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Federico Fellini

Federico Fellini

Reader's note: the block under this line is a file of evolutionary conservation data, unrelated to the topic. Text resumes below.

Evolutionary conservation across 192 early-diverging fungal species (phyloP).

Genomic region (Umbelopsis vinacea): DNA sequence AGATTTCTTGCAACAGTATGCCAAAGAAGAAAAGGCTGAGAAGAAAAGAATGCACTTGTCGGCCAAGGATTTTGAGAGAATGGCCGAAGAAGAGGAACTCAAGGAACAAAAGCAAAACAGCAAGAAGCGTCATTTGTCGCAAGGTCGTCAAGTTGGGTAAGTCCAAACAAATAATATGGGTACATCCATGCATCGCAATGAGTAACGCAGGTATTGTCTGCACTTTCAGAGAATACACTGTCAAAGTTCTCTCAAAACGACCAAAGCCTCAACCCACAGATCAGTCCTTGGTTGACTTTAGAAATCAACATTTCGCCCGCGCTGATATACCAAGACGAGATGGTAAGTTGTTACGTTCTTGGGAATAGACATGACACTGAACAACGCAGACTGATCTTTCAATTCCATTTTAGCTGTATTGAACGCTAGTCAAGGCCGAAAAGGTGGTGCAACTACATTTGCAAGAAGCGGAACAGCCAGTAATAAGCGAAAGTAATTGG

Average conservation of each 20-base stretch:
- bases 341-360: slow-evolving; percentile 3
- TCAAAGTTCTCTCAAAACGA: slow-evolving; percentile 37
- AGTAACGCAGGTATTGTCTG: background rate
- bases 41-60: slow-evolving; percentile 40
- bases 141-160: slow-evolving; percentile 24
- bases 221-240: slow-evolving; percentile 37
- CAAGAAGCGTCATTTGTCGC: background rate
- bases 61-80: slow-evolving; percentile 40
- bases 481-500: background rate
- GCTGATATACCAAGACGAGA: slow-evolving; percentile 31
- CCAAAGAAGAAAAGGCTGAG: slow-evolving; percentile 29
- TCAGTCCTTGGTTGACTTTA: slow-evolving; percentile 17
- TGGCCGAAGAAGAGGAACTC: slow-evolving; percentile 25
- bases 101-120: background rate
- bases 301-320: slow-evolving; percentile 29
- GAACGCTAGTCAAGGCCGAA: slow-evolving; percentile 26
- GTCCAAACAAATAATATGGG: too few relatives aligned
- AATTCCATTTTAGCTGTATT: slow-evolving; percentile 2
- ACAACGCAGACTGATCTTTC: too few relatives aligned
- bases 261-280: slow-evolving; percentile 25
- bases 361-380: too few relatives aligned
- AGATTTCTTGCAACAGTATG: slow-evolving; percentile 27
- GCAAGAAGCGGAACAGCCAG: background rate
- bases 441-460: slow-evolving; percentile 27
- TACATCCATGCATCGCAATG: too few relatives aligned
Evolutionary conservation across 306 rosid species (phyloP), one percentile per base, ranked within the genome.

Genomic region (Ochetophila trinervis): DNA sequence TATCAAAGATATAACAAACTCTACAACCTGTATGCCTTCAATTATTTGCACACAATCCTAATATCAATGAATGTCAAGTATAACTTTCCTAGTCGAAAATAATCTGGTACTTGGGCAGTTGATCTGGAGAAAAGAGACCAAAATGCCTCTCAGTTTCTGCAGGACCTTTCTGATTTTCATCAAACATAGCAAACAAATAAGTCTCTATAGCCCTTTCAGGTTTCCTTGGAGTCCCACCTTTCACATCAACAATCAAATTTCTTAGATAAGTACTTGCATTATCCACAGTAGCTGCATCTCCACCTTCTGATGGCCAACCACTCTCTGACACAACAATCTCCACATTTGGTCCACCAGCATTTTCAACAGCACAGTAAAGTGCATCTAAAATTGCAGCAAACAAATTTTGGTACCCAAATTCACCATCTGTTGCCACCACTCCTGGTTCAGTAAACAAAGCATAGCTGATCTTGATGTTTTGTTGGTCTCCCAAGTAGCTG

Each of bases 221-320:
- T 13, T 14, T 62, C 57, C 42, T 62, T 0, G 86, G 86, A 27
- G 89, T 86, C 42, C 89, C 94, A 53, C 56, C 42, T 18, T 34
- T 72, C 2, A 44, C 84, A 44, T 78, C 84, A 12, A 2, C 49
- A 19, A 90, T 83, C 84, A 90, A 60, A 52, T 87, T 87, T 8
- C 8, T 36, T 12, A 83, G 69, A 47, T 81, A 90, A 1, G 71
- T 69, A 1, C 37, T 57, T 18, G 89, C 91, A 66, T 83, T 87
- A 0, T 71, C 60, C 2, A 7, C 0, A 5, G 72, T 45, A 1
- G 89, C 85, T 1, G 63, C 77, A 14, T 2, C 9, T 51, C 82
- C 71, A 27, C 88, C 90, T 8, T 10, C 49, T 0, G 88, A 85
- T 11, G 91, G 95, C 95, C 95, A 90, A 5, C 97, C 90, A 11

One of Italy’s great modern directors, Federico Fellini was a larger-than-life maestro who created an inimitable cinematic style combining surreal carnival with incisive social critique. While his most popular—and accessible—film, the darkly nostalgic childhood memoir Amarcord, is a great entryway into his oeuvre, , a collage of memories, dreams, and fantasies about a director’s artistic crisis, is perhaps his masterpiece. In his early career, Fellini was both a screenwriter for neorealist pioneer Roberto Rossellini and a newspaper caricaturist in postwar Rome, competing influences he would bring together with startling results. After such early works as I vitelloni, Fellini broke away from neorealism’s political strictures with the beloved La strada, and from there boldly explored his obsessions with the circus, societal decadence, spiritual redemption, and, most controversially, women, in such films as Nights of Cabiria, Juliet of the Spirits, and And the Ship Sails On.